Unpublished Dispositiongenevieve D. Sharosky, Petitioner, v. Office of Personnel Management, Respondent, 826 F.2d 1072 (Fed. Cir. 1987)

Annotate this Case
U.S. Court of Appeals for the Federal Circuit - 826 F.2d 1072 (Fed. Cir. 1987) July 14, 1987

Before RICH, SMITH and NIES, Circuit Judges.

PER CURIAM.


DECISION

The initial decision of the Merit Systems Protection Board (board), which decision became final on October 3, 1986, docket No. AT831L8610522, sustaining the Office of Personnel Management's (OPM) decision denying Genevieve D. Sharosky's (Sharosky) application for disability retirement benefits, is affirmed.

OPINION

The board found that the OPM correctly determined that Sharosky, a former clerk with the Interstate Commerce Commission (ICC), failed to establish that she was not capable of useful and efficient service in her position as a clerk or that she suffered from a disability during her service with the ICC. We must affirm the board's decision because we have not been shown that the decision was based upon a substantial departure from important procedural rights, a misconstruction of the governing legislation, or some like error "going to the heart of the administrative determination." Lindahl v. Office of Personnel Management, 470 U.S. 768, 791 (1985) (quoting Scroggins v. United States, 397 F.2d 295, 297 (Ct. Cl.), cert. denied, 393 U.S. 952 (1968)).

Sharosky argues that the board erred in affirming the determination of the OPM because the board relied upon facts established by a person who had no knowledge of Sharosky's true medical or service condition. Because this contention would require us to address factual determinations of the board, this contention is outside of our jurisdiction and we cannot reach it. See Smith v. Office of Personnel Management, 784 F.2d 397, 400 (Fed Cir. 1986).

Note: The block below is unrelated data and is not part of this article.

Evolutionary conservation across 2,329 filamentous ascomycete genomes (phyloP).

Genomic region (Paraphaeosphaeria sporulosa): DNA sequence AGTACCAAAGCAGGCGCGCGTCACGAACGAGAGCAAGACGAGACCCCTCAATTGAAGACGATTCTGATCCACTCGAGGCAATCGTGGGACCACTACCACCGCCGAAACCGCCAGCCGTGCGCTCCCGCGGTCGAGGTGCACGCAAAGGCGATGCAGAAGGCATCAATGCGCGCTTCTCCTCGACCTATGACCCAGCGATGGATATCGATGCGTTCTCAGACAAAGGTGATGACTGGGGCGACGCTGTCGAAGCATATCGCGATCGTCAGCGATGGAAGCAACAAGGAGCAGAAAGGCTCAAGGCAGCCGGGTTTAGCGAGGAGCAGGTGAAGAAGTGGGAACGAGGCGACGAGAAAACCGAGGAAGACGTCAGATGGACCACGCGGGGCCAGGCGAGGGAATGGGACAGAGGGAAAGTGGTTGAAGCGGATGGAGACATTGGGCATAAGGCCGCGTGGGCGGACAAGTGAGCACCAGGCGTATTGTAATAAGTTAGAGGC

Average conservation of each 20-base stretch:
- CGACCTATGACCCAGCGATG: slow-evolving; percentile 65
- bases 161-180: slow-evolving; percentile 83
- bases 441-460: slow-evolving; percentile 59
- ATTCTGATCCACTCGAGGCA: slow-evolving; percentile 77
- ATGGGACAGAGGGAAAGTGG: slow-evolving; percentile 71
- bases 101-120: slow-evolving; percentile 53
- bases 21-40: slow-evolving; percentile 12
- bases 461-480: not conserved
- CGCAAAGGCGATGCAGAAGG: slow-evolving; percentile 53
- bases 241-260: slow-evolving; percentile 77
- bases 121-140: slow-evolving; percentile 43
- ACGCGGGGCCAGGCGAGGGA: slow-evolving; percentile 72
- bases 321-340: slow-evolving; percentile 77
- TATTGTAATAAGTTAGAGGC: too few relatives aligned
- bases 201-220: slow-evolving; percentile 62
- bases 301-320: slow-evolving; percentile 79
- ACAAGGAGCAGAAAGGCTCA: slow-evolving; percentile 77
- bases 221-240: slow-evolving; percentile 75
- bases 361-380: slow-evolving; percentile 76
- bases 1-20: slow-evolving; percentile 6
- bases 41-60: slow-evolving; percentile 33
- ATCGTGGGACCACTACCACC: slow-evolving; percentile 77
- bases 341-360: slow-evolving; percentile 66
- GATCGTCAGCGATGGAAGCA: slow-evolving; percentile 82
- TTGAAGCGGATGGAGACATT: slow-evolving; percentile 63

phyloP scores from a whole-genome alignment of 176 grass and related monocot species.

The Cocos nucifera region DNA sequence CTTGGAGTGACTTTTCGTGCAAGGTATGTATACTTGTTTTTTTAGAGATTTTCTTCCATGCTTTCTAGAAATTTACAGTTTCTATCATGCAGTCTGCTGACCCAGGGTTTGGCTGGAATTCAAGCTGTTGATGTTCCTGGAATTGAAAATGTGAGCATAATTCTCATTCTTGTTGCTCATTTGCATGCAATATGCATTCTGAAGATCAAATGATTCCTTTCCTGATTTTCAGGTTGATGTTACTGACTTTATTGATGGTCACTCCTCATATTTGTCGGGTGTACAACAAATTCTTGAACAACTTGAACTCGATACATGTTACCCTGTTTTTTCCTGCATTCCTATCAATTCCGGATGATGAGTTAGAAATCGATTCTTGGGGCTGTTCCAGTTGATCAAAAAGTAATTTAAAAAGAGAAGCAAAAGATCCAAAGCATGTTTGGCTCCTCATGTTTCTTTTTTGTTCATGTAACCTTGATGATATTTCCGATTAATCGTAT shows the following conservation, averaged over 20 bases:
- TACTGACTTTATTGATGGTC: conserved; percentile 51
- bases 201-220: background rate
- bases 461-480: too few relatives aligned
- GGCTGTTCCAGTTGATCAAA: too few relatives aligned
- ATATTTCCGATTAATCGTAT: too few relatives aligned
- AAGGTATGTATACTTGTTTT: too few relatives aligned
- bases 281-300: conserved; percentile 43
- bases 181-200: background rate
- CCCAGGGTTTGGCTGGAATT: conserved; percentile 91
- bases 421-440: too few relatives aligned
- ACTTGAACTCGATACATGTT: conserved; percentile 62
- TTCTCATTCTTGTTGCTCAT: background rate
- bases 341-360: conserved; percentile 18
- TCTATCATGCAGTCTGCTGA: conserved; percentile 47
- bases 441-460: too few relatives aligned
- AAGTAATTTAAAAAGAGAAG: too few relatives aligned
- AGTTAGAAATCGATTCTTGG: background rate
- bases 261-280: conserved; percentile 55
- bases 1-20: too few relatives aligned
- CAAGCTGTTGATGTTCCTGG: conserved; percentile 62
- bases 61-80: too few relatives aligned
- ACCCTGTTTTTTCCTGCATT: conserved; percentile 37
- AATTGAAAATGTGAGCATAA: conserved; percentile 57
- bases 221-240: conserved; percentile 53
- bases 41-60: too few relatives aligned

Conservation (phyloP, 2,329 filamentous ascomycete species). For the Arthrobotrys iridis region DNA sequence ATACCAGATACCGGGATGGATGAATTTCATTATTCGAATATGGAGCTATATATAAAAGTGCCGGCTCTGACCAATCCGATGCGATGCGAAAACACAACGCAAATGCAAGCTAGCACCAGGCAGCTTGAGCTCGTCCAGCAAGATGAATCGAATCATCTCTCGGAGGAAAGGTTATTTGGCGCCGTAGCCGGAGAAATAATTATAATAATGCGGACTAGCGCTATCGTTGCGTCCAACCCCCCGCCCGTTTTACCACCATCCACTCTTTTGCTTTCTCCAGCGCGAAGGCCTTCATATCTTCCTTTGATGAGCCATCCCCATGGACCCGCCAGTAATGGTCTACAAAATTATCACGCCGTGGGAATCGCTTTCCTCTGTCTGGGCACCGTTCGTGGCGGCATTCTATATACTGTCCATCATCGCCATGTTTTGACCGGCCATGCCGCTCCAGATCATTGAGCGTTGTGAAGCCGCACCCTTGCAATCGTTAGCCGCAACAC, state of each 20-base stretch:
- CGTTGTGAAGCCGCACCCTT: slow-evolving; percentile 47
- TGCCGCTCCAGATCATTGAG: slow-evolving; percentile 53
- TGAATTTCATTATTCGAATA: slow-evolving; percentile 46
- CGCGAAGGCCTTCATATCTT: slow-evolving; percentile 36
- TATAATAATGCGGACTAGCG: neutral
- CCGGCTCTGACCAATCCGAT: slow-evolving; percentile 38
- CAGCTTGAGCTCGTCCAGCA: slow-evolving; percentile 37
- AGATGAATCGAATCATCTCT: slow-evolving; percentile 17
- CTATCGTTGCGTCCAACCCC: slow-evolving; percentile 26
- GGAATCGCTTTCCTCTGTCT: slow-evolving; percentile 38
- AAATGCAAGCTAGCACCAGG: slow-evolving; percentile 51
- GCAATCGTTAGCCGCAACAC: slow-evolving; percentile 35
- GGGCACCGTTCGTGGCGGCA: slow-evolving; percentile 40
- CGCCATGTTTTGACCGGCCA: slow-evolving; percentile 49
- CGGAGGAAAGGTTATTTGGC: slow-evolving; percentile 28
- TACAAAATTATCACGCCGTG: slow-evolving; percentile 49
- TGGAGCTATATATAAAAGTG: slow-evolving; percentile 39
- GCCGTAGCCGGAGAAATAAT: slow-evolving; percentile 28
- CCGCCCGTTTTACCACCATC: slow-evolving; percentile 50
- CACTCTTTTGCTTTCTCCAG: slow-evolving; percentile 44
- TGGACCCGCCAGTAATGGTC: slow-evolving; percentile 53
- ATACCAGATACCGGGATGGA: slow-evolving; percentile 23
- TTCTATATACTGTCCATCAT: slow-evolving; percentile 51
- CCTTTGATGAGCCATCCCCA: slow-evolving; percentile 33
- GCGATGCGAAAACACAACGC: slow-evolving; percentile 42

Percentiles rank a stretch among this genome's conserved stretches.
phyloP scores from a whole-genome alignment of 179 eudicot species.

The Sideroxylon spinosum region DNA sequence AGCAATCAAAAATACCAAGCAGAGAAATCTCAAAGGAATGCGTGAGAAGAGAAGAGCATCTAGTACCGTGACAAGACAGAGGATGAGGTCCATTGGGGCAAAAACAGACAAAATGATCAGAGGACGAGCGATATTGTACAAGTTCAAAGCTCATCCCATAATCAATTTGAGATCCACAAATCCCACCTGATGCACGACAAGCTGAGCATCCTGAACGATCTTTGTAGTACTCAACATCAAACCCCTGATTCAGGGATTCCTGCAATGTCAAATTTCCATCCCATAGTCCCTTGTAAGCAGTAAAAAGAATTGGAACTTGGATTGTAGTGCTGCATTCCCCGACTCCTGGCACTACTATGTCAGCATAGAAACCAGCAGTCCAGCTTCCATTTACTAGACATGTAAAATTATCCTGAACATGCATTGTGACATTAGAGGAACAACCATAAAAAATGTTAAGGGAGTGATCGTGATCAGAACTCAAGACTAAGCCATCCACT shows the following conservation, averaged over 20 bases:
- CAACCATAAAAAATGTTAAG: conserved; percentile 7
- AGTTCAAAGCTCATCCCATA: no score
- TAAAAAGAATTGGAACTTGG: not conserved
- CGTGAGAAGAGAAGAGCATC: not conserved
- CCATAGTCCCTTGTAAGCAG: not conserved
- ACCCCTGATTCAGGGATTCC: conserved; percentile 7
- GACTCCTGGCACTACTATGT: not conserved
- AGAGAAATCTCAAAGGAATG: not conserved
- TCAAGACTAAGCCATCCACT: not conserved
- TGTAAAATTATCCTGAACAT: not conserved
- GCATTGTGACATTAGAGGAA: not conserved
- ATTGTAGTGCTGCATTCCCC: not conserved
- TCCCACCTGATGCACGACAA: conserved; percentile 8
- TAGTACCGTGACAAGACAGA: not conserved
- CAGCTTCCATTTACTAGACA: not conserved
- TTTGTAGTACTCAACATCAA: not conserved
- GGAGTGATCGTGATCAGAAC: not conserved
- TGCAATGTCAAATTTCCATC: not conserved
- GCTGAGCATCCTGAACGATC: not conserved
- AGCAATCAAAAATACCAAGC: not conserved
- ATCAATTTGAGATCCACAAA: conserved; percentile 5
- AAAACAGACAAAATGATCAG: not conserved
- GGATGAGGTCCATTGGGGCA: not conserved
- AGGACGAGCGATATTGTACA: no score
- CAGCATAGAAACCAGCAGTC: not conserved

In addition, Sharosky argues that both the board and the OPM erred in construing the statutory language and legislative intent of 5 U.S.C. § 8337 (1982), which statute provides for the recovery of disability retirement benefits, as requiring that the disability of which Sharosky complains must have commenced while Sharosky was still performing her duties at the ICC. Although we recognize that other interpretations of the statutory language might be possible, we are not persuaded by Sharosky to overturn the statutory interpretation of the OPM and the board. ' [T]he construction of a statute by those charged with its execution should be followed unless there are compelling indications that it is wrong * * *.' Red Lion Broadcasting Co. v. Federal Communications Commission, 395 U.S. 367, 381 (1969). Here, Sharosky has given us no basis on which to hold that section 8337 has been misconstrued.